In this part of the second line of the Allies were posted Pack and Kempt's brigades of English infantry, which had suffered severely at Quatre Bras. But Picton was here as general of division, and not even Ney biniself surpassed in resolute bravery that stern and fiery spirit. Picton brought his two brigades forward, side by side, in a thin, two-deep line. Thus joined together, they were not three thousand strong. With these Picton had to make head against the three victorious French columns, upwards of four times that strength, and who, encouraged by the easy rout of the Dutch and Belgians, now came confidently over the ridge of the hill. The British infantry stood firm; and as the French halted and began to deploy into line, Picton seized the critical moment. He shouted in his stentorian voice to Kempt's brigade: “A volley, and then charge !” At a distance of less than thirty yards that volley was poured upon the devoted first sections of the nearest column; and then, with a fierce hurrah, the British dashed in with the bayonet. Pieton was shot dead as he rushed forward, but his men pushed on with the cold steel. The French reeled back in confusion. Pack's infantry had checked the other two columns, and down came a whirlwind of British horse on the whole mass, sending them staggering from the crest of the hill, and entting them down by wbole battalions. Ponsonby's brigade of heavy cavalry (the Union Brigade as it was called, from its being made up of the British Royals, the Scots Greys, and the Irish Inniskil. lings), did this good service. On went the horsemen amid the wrecks of the French columns, capturing two eagles, and two thousand prisoners; onwards still they galloped, and sabred the artillerymen of Ney's seventy-four advanced guns; then

severing the traces, and cutting the throats of the artillery horses, they rendered these guns totally useless to the French throughout the remainder of the day. While thus far advanced beyond the British position and disordered by success, they were charged by a large body of French lancers, and driven back with severe loss, till Vandeleur's light horse came to their aid, and beat off the French lancers in their turn.

Equally unsuccessful with the advance of the French infantry in this grand attack, had been the efforts of the French cavalry who moved forward in support of it, along the east of the Charleroi road. Somerset's cavalry of the English Household Brigade had been launched, on the right of Picton's division, against the French horse, at the same time that the English Union Brigade of heavy horse charged the French infantry columns on the left.

Somerset's brigade was formed of the Life Guards, the Blues, and the Dragoon Guards. The hostile cavalry, which Kellerman led forward, consisted chiefly of Cuirassiers. This steel-clad mass of French borsemen rode down some companies of German infantry, near La Haye Sainte, and Aushed with success, they bounded onward to the ridge of the British position. The English Household Brigade, led on by the Earl of Uxbridge in person, spurred forward to the encounter, and in an instant, the two adverse lines of strong swordsmen, on their strong steeds, dashed furiously together. A desperate and sanguinary hand-to-hand fight ensued, in which the phys. ical superiority of the Anglo-Saxons, guided by equal skill, and animated with equal valor, was made decisively manifest. Back went the chosen cavalry of France; and after them, in hot pursuit, spurred the English Guards. They went forward as far and as fiercely as their comrades of the Union Brigade; and, like them, the Household cavalry suffered severely before they regained the British position, after their magnificent charge and adventurous pursuit.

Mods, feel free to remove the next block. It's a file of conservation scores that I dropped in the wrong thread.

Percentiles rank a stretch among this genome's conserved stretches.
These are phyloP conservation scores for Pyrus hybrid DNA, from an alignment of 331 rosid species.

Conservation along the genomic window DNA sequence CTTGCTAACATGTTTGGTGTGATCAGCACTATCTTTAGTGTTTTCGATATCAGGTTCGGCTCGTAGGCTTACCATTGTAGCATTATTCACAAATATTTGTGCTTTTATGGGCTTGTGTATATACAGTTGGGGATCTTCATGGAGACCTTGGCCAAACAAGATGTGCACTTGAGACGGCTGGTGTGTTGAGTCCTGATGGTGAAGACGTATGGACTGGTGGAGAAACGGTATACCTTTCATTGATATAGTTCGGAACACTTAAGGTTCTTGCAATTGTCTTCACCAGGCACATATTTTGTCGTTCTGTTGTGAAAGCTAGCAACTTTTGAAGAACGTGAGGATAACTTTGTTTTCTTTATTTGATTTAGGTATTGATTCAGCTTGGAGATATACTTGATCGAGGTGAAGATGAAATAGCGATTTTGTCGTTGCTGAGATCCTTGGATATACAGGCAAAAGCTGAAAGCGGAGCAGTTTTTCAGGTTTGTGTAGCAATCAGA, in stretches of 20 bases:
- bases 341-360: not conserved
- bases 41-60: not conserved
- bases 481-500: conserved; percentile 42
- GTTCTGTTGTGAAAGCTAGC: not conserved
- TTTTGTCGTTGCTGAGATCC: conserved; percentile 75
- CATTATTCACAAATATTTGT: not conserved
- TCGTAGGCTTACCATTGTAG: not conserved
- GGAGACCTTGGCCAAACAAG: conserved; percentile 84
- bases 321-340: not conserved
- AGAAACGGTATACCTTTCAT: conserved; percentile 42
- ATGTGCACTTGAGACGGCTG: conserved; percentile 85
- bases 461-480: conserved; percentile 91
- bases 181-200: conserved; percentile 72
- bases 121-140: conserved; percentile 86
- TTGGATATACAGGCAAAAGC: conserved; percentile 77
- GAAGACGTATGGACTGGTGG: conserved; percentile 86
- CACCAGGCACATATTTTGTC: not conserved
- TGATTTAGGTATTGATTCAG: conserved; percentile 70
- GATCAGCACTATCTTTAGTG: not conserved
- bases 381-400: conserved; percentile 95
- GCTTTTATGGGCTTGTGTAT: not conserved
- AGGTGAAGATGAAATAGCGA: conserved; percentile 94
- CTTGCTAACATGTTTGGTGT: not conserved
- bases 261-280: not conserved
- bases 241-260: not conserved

Napoleon's grand effort to break the English left centre had thus completely failed; and his right wing was seriously weakened by the heavy loss which it had sustained. Hougoumont was still being assailed, and was still successfully resisting. Troops were now beginning to appear at the edge of the horizon on Napoleon's right, which be too well knew to be Prussian, though he endeavored to persuade his followers that they were Grouchy's men coming to their aid.

Grouchy was in fact now engaged at Wavre with his whole force, against Thielman's single Prussian corps, while the other three corps of the Prussian army were moving without opposition, save from the difficulties of the ground, upon Waterloo. Grouchy believed, on the 17th, and caused NapoJeon to believe, that the Prussian army was retreating by lines of march remote from Waterloo upon Namur and Maestricht. Napoleon learned only on the 18th, that there were Prussians in Wavre, and felt jealous about the security of his own right. He accordingly, before he attacked the English, sent Grouchy orders to engage the Prussians at Wavre, withont delay, and to approach the main French army, so as to unite his communwcation with the Emperor's. Grouchy entirely neg. lected this last part of his instructions; and in attacking the Prussians whom he found at Wavre, he spread his force more and more towards his right, that is to say, in the direction most remote from Napoleon. He thus knew nothing of Blucher's and Bulow's flank march upon Waterloo, till six in the evening of the 18th, when he received a note which Soult by Napoleon's orders had sent off from the field of battle at